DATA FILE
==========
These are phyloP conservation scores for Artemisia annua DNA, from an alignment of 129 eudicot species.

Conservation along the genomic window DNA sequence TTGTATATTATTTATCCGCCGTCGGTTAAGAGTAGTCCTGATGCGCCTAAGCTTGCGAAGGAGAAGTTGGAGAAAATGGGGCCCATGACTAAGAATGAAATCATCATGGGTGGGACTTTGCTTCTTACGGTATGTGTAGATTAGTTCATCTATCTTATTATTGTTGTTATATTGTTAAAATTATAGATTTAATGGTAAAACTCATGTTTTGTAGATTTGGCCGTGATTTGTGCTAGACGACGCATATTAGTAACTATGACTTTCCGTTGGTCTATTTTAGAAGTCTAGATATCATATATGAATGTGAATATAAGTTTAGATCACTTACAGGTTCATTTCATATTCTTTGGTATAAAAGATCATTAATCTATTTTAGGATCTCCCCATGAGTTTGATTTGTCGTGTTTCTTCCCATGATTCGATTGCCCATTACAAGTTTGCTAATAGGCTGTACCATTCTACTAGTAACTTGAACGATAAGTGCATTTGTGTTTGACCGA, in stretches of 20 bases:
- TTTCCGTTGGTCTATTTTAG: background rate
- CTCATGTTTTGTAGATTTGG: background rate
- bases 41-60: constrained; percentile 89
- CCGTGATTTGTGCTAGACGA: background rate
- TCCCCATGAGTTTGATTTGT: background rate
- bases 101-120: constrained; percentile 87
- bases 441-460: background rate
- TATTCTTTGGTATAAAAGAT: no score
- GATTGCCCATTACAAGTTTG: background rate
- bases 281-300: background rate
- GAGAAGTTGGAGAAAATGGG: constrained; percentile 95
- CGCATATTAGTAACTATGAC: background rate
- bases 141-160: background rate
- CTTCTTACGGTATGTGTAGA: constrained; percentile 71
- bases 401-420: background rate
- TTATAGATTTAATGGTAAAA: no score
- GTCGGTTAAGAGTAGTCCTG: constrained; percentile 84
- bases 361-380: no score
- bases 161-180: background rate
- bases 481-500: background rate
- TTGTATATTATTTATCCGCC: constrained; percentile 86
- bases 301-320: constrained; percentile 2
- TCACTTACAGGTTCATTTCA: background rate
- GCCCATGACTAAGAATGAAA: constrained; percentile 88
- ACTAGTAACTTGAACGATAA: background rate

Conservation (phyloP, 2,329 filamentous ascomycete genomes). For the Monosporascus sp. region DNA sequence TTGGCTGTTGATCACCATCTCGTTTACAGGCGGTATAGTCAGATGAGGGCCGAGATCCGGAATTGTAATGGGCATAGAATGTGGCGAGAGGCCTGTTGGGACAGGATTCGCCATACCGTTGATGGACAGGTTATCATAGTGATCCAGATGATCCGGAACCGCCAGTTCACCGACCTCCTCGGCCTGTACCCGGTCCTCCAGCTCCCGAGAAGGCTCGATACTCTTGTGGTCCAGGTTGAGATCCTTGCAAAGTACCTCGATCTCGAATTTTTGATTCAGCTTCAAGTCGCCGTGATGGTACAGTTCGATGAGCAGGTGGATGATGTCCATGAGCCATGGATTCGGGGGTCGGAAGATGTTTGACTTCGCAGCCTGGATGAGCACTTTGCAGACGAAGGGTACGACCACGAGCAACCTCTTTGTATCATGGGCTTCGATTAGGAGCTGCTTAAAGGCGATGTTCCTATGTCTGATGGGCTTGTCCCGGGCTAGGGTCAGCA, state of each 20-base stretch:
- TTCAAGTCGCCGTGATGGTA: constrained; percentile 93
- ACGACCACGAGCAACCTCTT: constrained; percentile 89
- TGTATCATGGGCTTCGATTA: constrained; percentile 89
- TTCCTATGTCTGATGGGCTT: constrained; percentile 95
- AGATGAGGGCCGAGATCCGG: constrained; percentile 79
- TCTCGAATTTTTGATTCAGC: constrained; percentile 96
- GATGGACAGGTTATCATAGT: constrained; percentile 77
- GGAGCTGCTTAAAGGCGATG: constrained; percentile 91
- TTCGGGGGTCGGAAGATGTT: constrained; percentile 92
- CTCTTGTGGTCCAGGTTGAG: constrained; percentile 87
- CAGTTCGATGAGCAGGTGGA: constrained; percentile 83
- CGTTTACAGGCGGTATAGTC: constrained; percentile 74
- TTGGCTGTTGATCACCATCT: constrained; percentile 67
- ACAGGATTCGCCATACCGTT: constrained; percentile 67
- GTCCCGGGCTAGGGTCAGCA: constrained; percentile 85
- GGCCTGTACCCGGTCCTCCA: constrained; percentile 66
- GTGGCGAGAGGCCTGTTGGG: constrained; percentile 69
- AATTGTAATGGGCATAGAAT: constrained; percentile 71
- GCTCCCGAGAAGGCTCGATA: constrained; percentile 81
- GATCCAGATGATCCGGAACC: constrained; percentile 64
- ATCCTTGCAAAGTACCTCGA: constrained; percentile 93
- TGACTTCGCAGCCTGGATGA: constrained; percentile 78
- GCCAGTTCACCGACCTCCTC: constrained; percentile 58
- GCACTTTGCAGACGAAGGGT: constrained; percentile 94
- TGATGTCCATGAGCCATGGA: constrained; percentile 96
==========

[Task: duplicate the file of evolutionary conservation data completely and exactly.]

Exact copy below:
These are phyloP conservation scores for Artemisia annua DNA, from an alignment of 129 eudicot species.

Conservation along the genomic window DNA sequence TTGTATATTATTTATCCGCCGTCGGTTAAGAGTAGTCCTGATGCGCCTAAGCTTGCGAAGGAGAAGTTGGAGAAAATGGGGCCCATGACTAAGAATGAAATCATCATGGGTGGGACTTTGCTTCTTACGGTATGTGTAGATTAGTTCATCTATCTTATTATTGTTGTTATATTGTTAAAATTATAGATTTAATGGTAAAACTCATGTTTTGTAGATTTGGCCGTGATTTGTGCTAGACGACGCATATTAGTAACTATGACTTTCCGTTGGTCTATTTTAGAAGTCTAGATATCATATATGAATGTGAATATAAGTTTAGATCACTTACAGGTTCATTTCATATTCTTTGGTATAAAAGATCATTAATCTATTTTAGGATCTCCCCATGAGTTTGATTTGTCGTGTTTCTTCCCATGATTCGATTGCCCATTACAAGTTTGCTAATAGGCTGTACCATTCTACTAGTAACTTGAACGATAAGTGCATTTGTGTTTGACCGA, in stretches of 20 bases:
- TTTCCGTTGGTCTATTTTAG: background rate
- CTCATGTTTTGTAGATTTGG: background rate
- bases 41-60: constrained; percentile 89
- CCGTGATTTGTGCTAGACGA: background rate
- TCCCCATGAGTTTGATTTGT: background rate
- bases 101-120: constrained; percentile 87
- bases 441-460: background rate
- TATTCTTTGGTATAAAAGAT: no score
- GATTGCCCATTACAAGTTTG: background rate
- bases 281-300: background rate
- GAGAAGTTGGAGAAAATGGG: constrained; percentile 95
- CGCATATTAGTAACTATGAC: background rate
- bases 141-160: background rate
- CTTCTTACGGTATGTGTAGA: constrained; percentile 71
- bases 401-420: background rate
- TTATAGATTTAATGGTAAAA: no score
- GTCGGTTAAGAGTAGTCCTG: constrained; percentile 84
- bases 361-380: no score
- bases 161-180: background rate
- bases 481-500: background rate
- TTGTATATTATTTATCCGCC: constrained; percentile 86
- bases 301-320: constrained; percentile 2
- TCACTTACAGGTTCATTTCA: background rate
- GCCCATGACTAAGAATGAAA: constrained; percentile 88
- ACTAGTAACTTGAACGATAA: background rate

Conservation (phyloP, 2,329 filamentous ascomycete genomes). For the Monosporascus sp. region DNA sequence TTGGCTGTTGATCACCATCTCGTTTACAGGCGGTATAGTCAGATGAGGGCCGAGATCCGGAATTGTAATGGGCATAGAATGTGGCGAGAGGCCTGTTGGGACAGGATTCGCCATACCGTTGATGGACAGGTTATCATAGTGATCCAGATGATCCGGAACCGCCAGTTCACCGACCTCCTCGGCCTGTACCCGGTCCTCCAGCTCCCGAGAAGGCTCGATACTCTTGTGGTCCAGGTTGAGATCCTTGCAAAGTACCTCGATCTCGAATTTTTGATTCAGCTTCAAGTCGCCGTGATGGTACAGTTCGATGAGCAGGTGGATGATGTCCATGAGCCATGGATTCGGGGGTCGGAAGATGTTTGACTTCGCAGCCTGGATGAGCACTTTGCAGACGAAGGGTACGACCACGAGCAACCTCTTTGTATCATGGGCTTCGATTAGGAGCTGCTTAAAGGCGATGTTCCTATGTCTGATGGGCTTGTCCCGGGCTAGGGTCAGCA, state of each 20-base stretch:
- TTCAAGTCGCCGTGATGGTA: constrained; percentile 93
- ACGACCACGAGCAACCTCTT: constrained; percentile 89
- TGTATCATGGGCTTCGATTA: constrained; percentile 89
- TTCCTATGTCTGATGGGCTT: constrained; percentile 95
- AGATGAGGGCCGAGATCCGG: constrained; percentile 79
- TCTCGAATTTTTGATTCAGC: constrained; percentile 96
- GATGGACAGGTTATCATAGT: constrained; percentile 77
- GGAGCTGCTTAAAGGCGATG: constrained; percentile 91
- TTCGGGGGTCGGAAGATGTT: constrained; percentile 92
- CTCTTGTGGTCCAGGTTGAG: constrained; percentile 87
- CAGTTCGATGAGCAGGTGGA: constrained; percentile 83
- CGTTTACAGGCGGTATAGTC: constrained; percentile 74
- TTGGCTGTTGATCACCATCT: constrained; percentile 67
- ACAGGATTCGCCATACCGTT: constrained; percentile 67
- GTCCCGGGCTAGGGTCAGCA: constrained; percentile 85
- GGCCTGTACCCGGTCCTCCA: constrained; percentile 66
- GTGGCGAGAGGCCTGTTGGG: constrained; percentile 69
- AATTGTAATGGGCATAGAAT: constrained; percentile 71
- GCTCCCGAGAAGGCTCGATA: constrained; percentile 81
- GATCCAGATGATCCGGAACC: constrained; percentile 64
- ATCCTTGCAAAGTACCTCGA: constrained; percentile 93
- TGACTTCGCAGCCTGGATGA: constrained; percentile 78
- GCCAGTTCACCGACCTCCTC: constrained; percentile 58
- GCACTTTGCAGACGAAGGGT: constrained; percentile 94
- TGATGTCCATGAGCCATGGA: constrained; percentile 96